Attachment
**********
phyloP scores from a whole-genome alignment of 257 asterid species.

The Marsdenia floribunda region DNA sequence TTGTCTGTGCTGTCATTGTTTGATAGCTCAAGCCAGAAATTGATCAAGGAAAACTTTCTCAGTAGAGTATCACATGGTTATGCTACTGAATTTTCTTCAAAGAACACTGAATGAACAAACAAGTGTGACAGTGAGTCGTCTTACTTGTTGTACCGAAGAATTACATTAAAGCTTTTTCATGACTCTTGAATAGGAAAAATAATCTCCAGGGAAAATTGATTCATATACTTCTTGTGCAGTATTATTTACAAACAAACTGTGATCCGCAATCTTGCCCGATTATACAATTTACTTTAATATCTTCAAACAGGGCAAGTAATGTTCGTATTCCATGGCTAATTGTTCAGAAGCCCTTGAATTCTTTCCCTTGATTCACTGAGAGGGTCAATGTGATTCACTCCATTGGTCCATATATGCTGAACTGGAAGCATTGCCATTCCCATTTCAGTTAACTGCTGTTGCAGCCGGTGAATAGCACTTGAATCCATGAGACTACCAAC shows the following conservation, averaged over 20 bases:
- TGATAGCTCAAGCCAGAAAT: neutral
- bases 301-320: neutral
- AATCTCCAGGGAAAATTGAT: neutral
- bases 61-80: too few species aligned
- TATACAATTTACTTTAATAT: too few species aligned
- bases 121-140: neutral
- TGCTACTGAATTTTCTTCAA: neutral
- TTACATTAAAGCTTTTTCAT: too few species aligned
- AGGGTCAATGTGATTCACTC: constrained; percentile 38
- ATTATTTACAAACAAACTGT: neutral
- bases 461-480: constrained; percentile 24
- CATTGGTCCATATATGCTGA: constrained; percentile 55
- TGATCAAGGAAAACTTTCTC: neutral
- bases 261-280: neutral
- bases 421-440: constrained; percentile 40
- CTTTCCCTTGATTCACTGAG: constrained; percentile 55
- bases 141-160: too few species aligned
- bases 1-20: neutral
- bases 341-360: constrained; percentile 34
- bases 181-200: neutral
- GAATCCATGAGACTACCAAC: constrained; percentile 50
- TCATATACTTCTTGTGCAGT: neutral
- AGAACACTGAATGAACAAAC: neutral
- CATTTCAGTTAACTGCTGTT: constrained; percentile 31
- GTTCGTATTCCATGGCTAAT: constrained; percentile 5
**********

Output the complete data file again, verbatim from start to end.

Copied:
phyloP scores from a whole-genome alignment of 257 asterid species.

The Marsdenia floribunda region DNA sequence TTGTCTGTGCTGTCATTGTTTGATAGCTCAAGCCAGAAATTGATCAAGGAAAACTTTCTCAGTAGAGTATCACATGGTTATGCTACTGAATTTTCTTCAAAGAACACTGAATGAACAAACAAGTGTGACAGTGAGTCGTCTTACTTGTTGTACCGAAGAATTACATTAAAGCTTTTTCATGACTCTTGAATAGGAAAAATAATCTCCAGGGAAAATTGATTCATATACTTCTTGTGCAGTATTATTTACAAACAAACTGTGATCCGCAATCTTGCCCGATTATACAATTTACTTTAATATCTTCAAACAGGGCAAGTAATGTTCGTATTCCATGGCTAATTGTTCAGAAGCCCTTGAATTCTTTCCCTTGATTCACTGAGAGGGTCAATGTGATTCACTCCATTGGTCCATATATGCTGAACTGGAAGCATTGCCATTCCCATTTCAGTTAACTGCTGTTGCAGCCGGTGAATAGCACTTGAATCCATGAGACTACCAAC shows the following conservation, averaged over 20 bases:
- TGATAGCTCAAGCCAGAAAT: neutral
- bases 301-320: neutral
- AATCTCCAGGGAAAATTGAT: neutral
- bases 61-80: too few species aligned
- TATACAATTTACTTTAATAT: too few species aligned
- bases 121-140: neutral
- TGCTACTGAATTTTCTTCAA: neutral
- TTACATTAAAGCTTTTTCAT: too few species aligned
- AGGGTCAATGTGATTCACTC: constrained; percentile 38
- ATTATTTACAAACAAACTGT: neutral
- bases 461-480: constrained; percentile 24
- CATTGGTCCATATATGCTGA: constrained; percentile 55
- TGATCAAGGAAAACTTTCTC: neutral
- bases 261-280: neutral
- bases 421-440: constrained; percentile 40
- CTTTCCCTTGATTCACTGAG: constrained; percentile 55
- bases 141-160: too few species aligned
- bases 1-20: neutral
- bases 341-360: constrained; percentile 34
- bases 181-200: neutral
- GAATCCATGAGACTACCAAC: constrained; percentile 50
- TCATATACTTCTTGTGCAGT: neutral
- AGAACACTGAATGAACAAAC: neutral
- CATTTCAGTTAACTGCTGTT: constrained; percentile 31
- GTTCGTATTCCATGGCTAAT: constrained; percentile 5